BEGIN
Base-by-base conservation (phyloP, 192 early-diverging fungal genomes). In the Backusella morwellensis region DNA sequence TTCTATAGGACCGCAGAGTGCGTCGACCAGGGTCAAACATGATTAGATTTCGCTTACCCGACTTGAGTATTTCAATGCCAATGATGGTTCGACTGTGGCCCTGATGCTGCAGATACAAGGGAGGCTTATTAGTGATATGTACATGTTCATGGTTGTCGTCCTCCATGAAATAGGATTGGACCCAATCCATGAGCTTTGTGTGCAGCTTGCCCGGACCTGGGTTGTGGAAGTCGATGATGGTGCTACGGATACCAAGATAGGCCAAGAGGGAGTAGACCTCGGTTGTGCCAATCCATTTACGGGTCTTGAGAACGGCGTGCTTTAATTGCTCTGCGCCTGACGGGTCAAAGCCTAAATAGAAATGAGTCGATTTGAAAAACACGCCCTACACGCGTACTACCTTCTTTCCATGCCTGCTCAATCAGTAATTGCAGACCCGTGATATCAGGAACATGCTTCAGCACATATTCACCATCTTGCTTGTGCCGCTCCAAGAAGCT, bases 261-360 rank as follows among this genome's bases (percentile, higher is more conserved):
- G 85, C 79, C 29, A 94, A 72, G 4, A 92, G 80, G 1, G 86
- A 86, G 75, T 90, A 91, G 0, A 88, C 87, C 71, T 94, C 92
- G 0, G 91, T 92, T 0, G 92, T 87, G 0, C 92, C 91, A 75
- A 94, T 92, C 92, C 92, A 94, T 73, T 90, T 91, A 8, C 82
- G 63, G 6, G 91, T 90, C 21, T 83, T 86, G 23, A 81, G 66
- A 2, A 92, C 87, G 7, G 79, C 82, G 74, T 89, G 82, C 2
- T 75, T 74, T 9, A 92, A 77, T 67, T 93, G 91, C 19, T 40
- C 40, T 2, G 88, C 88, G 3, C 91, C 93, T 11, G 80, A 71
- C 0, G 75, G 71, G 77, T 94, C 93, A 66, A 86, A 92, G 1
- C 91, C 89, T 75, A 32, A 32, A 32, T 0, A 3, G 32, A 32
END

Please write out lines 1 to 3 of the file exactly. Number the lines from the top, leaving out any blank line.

Base-by-base conservation (phyloP, 192 early-diverging fungal genomes). In the Backusella morwellensis region DNA sequence TTCTATAGGACCGCAGAGTGCGTCGACCAGGGTCAAACATGATTAGATTTCGCTTACCCGACTTGAGTATTTCAATGCCAATGATGGTTCGACTGTGGCCCTGATGCTGCAGATACAAGGGAGGCTTATTAGTGATATGTACATGTTCATGGTTGTCGTCCTCCATGAAATAGGATTGGACCCAATCCATGAGCTTTGTGTGCAGCTTGCCCGGACCTGGGTTGTGGAAGTCGATGATGGTGCTACGGATACCAAGATAGGCCAAGAGGGAGTAGACCTCGGTTGTGCCAATCCATTTACGGGTCTTGAGAACGGCGTGCTTTAATTGCTCTGCGCCTGACGGGTCAAAGCCTAAATAGAAATGAGTCGATTTGAAAAACACGCCCTACACGCGTACTACCTTCTTTCCATGCCTGCTCAATCAGTAATTGCAGACCCGTGATATCAGGAACATGCTTCAGCACATATTCACCATCTTGCTTGTGCCGCTCCAAGAAGCT, bases 261-360 rank as follows among this genome's bases (percentile, higher is more conserved):
- G 85, C 79, C 29, A 94, A 72, G 4, A 92, G 80, G 1, G 86
- A 86, G 75, T 90, A 91, G 0, A 88, C 87, C 71, T 94, C 92